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What is 301 "Moved Permanently": Meaning and How to Fix Issue

What is 301

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What is a 301 Status Code?

A 301 redirect is an HTTP status code indicating that a specific URL has permanently moved to another address, and it automatically redirects visitors and search engines from the old URL to the new one.

A 301 status code is among various HTTP responses, including the familiar 404 (Not Found), 403 (Forbidden), and 500 (Server Error).

Typically, when you access a webpage that loads successfully, it carries the 200 – OK status. Consider the 301 status code as a change of address for content. If content moves from its original URL, visiting that URL would usually lead to a 404 error message. But, to enhance user experience, you can configure the server to reroute visitors from the outdated URL to its new location using a 301 code. This process is nearly instantaneous, so users typically won’t notice the switch.

They might, however, observe a change in the URL or be informed by browser tools like Ayima Redirect Path.

A 301 status code serves as a vital tool in various digital scenarios, signaling a permanent shift from one URL to another for both users and search engines. One common use is during website relocation or rebranding, ensuring that visitors to an old domain are seamlessly routed to the new one.

Typical use cases for a 300 response

If a website undergoes structural modifications, such as transitioning from HTTP to HTTPS, reorganizing its content, or even changing file extensions, the 301 code comes to the rescue and prevents disruptions.

They’re also indispensable when merging websites, archiving outdated pages, or addressing duplicate content, ensuring the preservation of search engine rankings and link equity. Regardless of the specific scenario, the overarching aim is to provide a frictionless user experience while safeguarding a site’s SEO value.

For search engines, a 301 response serves a vital function. It signals search platforms like Google and Bing that a specific content piece has shifted. In essence, it tells search engines, “The popular content you indexed from search results? It’s relocated here.

Please transfer its online prominence to this fresh URL.” This function underscores the significance of 301 responses in SEO.

Let’s now explore how a 301 status code impacts SEO.

How Does 301 Redirect Impact SEO

A 301 response, indicating that a URL has permanently moved to a new location, plays a significant role in SEO for various reasons:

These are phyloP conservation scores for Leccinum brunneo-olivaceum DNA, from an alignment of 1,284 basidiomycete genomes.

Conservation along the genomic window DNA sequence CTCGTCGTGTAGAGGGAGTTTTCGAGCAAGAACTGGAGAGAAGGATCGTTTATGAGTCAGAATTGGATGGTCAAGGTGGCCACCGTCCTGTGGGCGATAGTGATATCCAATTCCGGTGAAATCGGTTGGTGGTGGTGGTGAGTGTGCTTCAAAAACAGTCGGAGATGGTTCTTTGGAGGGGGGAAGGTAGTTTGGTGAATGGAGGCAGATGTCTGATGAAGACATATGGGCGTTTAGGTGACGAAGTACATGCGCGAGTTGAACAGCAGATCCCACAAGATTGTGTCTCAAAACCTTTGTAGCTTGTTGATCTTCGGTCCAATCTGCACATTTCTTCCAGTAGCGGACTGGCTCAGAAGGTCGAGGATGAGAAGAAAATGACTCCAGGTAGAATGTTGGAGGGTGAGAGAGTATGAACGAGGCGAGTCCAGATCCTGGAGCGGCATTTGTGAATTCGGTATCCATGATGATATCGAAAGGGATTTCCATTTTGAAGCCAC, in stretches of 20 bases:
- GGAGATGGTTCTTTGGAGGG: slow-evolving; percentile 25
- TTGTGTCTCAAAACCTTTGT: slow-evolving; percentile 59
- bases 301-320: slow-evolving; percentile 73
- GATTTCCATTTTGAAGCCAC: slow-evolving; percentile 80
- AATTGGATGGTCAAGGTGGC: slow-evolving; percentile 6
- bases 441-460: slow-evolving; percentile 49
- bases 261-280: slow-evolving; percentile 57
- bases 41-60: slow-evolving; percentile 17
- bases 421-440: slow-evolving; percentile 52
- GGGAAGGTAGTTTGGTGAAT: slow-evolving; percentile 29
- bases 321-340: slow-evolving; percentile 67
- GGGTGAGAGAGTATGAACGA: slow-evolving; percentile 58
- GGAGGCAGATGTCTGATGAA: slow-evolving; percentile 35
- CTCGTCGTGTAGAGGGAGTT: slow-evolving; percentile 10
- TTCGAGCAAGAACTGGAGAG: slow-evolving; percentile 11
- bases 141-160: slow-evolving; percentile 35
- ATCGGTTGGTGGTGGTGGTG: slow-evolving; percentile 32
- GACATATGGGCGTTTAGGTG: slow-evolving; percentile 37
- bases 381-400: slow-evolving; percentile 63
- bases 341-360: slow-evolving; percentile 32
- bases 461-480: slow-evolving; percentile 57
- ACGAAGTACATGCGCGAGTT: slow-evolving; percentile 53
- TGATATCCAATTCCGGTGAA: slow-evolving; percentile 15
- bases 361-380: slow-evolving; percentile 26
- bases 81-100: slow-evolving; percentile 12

Link Equity Transfer One of the most important aspects of a 301 status code in SEO is the transfer of link equity, also known as “link juice“. When you move content from one URL to another, the 301 status helps pass on a majority of the ranking power of the original URL to the new URL.
Generally, it’s believed that a well-implemented 301 redirect can transfer up to 90-99% of the original page’s link equity.
User Experience Broken links or pages that return 404 errors can result in a poor user experience. By using 301, you ensure that users find the content they’re looking for, thus improving user satisfaction.
Better user experience can indirectly influence SEO, as satisfied users are more likely to share, link to, or engage with the content.
Avoiding Duplicate Content Sometimes, websites might have content accessible via multiple URLs. This can confuse search engines and potentially lead to duplicate content issues.
A 301 status code can be used to consolidate these URLs, directing all traffic and link equity to one primary version and signaling to search engines which version of the content should be indexed.
Maintaining Organic Traffic If you’re rebranding, redesigning, or restructuring your website, a 301 redirect strategy ensures that you don’t lose your existing organic traffic.
Users clicking on old URLs from search results or external sites will be seamlessly redirected to the relevant new page.
Search Engine Indexing Search engines will update their index based on the 301 status codes. When a search engine encounters a 301, it understands that the old URL is obsolete and should be replaced with the new one in its index.
This ensures that search results show the most current and relevant URL to users.
Domain Migrations If you’re changing your domain name, 301 responses are necessary to maintain the SEO value of the old domain. They help in transferring the authority and trust of the old domain to the new one.
HTTPS Migration Moving from HTTP to HTTPS (a more secure version) can be beneficial for SEO. A 301 code ensures that users and search engines are directed to the secure version of your site.

However, while 301 status codes are beneficial, they should be used judiciously:

  • Avoid redirect chains (i.e., when one redirected URL leads to another URL, which then links to another, and so on).
  • Ensure that redirects are set up to the most relevant page.
  • Periodically audit redirect rules to make sure they are still necessary and accurate.

In total, the 301s are essential tools in an SEO’s arsenal, aiding in the preservation of link equity, enhancing user experience, and maintaining website authority during changes or migrations.